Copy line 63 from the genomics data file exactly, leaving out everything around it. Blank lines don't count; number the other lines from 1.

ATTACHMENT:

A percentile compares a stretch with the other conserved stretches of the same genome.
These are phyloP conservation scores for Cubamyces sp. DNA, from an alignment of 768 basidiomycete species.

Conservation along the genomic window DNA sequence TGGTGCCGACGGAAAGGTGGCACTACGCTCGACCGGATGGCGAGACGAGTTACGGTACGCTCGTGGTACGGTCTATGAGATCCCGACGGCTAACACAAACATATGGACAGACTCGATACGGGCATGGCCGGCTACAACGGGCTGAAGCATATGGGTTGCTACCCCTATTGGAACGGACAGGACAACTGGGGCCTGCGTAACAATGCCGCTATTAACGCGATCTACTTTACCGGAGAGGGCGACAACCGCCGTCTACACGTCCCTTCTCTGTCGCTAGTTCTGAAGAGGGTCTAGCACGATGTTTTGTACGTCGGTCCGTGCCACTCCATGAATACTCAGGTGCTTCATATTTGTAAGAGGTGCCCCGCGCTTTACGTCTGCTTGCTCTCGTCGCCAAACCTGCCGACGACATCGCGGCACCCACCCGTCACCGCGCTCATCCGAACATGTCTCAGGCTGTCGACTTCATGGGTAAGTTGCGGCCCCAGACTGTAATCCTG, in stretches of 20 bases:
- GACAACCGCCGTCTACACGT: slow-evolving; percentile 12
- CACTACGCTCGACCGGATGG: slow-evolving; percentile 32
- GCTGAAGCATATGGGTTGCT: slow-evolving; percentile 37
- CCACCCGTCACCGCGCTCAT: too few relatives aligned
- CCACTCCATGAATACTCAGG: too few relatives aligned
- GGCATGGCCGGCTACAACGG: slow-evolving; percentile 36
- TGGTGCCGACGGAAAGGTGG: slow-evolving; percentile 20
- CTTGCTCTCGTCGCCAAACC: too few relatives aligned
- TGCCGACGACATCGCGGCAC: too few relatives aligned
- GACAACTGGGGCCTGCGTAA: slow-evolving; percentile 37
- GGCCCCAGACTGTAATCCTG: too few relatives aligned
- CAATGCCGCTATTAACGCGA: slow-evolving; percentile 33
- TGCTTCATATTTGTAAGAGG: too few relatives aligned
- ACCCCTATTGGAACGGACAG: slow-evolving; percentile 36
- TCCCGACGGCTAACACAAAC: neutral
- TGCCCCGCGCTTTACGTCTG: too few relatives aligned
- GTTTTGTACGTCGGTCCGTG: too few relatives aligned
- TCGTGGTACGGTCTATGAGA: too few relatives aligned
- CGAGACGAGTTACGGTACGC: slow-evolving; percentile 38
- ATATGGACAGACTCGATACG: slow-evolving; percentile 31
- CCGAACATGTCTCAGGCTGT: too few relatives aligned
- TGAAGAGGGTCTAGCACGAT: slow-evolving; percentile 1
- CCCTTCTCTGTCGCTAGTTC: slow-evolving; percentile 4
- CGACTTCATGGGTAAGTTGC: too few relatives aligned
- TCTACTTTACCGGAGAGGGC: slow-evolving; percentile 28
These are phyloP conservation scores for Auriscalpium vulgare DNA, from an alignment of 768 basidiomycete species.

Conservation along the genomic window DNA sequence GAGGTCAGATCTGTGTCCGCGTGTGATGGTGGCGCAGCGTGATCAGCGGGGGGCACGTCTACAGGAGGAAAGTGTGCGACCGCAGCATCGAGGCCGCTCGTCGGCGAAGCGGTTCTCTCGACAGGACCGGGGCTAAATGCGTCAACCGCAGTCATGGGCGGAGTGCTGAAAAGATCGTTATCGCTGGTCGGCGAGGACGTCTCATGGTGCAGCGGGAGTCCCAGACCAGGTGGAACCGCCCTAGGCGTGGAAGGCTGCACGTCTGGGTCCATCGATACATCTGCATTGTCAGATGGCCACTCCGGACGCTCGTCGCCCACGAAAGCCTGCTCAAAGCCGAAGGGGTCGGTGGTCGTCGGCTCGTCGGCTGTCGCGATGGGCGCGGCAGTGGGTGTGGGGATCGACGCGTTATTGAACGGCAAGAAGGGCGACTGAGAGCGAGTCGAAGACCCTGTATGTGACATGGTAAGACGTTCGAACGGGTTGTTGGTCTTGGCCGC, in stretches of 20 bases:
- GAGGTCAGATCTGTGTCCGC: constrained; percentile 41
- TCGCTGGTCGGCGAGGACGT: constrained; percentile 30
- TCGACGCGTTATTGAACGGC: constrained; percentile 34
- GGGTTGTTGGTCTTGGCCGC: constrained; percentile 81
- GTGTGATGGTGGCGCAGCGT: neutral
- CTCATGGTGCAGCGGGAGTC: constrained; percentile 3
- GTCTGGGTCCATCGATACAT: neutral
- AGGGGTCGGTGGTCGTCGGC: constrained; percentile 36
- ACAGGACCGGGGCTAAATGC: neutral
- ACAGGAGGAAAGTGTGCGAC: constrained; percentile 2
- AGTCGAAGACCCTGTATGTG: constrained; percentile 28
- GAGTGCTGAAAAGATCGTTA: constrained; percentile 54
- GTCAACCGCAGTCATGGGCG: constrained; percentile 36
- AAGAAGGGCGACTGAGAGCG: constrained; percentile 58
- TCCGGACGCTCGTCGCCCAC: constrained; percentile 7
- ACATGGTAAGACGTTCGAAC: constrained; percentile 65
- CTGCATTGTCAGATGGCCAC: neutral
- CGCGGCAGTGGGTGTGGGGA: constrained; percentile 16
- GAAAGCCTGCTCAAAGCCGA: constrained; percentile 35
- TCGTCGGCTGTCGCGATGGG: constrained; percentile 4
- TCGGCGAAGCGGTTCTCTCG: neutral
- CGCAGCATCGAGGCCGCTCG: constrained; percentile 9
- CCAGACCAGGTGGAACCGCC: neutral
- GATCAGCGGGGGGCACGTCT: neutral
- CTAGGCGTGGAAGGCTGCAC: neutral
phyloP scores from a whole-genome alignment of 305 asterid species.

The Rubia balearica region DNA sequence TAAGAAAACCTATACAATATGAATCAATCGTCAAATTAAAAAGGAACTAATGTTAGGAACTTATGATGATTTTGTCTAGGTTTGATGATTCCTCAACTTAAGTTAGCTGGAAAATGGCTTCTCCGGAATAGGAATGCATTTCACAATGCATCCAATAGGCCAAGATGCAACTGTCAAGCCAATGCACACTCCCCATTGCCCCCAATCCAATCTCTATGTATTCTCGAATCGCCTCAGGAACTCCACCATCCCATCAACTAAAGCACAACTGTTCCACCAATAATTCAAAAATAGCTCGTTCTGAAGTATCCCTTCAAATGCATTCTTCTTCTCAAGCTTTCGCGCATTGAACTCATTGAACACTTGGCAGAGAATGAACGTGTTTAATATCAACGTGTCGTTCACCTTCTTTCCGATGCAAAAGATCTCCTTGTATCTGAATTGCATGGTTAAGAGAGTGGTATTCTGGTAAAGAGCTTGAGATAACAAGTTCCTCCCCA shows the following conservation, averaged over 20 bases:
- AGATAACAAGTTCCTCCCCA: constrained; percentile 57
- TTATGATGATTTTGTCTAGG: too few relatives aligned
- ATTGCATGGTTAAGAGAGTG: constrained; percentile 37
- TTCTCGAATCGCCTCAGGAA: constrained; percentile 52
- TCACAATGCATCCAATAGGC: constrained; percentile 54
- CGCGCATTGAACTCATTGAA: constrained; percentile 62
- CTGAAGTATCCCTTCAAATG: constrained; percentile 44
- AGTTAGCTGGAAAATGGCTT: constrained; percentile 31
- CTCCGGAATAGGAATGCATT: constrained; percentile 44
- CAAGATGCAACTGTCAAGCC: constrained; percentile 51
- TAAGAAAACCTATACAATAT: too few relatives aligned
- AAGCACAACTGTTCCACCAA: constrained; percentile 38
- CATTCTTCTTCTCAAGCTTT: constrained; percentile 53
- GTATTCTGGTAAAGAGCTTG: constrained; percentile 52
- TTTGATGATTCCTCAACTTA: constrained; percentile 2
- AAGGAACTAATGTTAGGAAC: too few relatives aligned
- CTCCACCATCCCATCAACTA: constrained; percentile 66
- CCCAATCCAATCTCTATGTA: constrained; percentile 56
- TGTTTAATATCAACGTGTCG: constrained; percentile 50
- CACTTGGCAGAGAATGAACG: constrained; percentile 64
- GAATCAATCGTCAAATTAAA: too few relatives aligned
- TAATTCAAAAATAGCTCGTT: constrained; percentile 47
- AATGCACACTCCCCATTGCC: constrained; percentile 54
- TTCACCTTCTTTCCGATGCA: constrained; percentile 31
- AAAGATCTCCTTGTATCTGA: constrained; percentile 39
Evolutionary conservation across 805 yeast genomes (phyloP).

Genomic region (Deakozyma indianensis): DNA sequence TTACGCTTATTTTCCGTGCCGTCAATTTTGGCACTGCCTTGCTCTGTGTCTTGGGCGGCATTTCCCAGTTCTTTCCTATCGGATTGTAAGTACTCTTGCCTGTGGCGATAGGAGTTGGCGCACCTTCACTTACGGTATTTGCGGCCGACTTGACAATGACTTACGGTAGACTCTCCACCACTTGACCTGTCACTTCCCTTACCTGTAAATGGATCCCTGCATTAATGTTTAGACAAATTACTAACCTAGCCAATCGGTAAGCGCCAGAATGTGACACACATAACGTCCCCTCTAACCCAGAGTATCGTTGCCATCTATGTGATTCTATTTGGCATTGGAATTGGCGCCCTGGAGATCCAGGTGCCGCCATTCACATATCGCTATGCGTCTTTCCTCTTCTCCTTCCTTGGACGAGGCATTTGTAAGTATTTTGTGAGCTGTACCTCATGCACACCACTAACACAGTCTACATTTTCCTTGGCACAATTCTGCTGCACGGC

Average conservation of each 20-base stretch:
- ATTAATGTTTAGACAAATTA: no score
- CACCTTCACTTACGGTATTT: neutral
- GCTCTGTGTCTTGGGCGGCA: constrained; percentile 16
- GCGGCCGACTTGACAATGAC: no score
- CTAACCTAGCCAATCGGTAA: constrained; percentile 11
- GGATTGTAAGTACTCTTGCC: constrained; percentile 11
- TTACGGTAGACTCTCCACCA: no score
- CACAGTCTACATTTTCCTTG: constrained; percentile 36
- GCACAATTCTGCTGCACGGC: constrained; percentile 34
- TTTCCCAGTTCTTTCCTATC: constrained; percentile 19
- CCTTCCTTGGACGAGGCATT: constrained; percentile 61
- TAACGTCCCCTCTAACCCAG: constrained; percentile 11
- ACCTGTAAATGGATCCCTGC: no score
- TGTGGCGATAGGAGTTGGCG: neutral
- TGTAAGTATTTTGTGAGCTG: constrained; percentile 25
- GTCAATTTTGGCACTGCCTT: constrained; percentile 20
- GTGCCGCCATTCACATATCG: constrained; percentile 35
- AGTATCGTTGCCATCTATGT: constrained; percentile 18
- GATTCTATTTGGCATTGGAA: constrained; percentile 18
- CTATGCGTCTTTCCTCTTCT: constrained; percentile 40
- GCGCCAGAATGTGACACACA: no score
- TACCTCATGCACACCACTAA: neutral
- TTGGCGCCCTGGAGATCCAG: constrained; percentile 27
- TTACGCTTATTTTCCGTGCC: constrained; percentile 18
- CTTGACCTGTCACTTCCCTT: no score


- CGCGCATTGAACTCATTGAA: constrained; percentile 62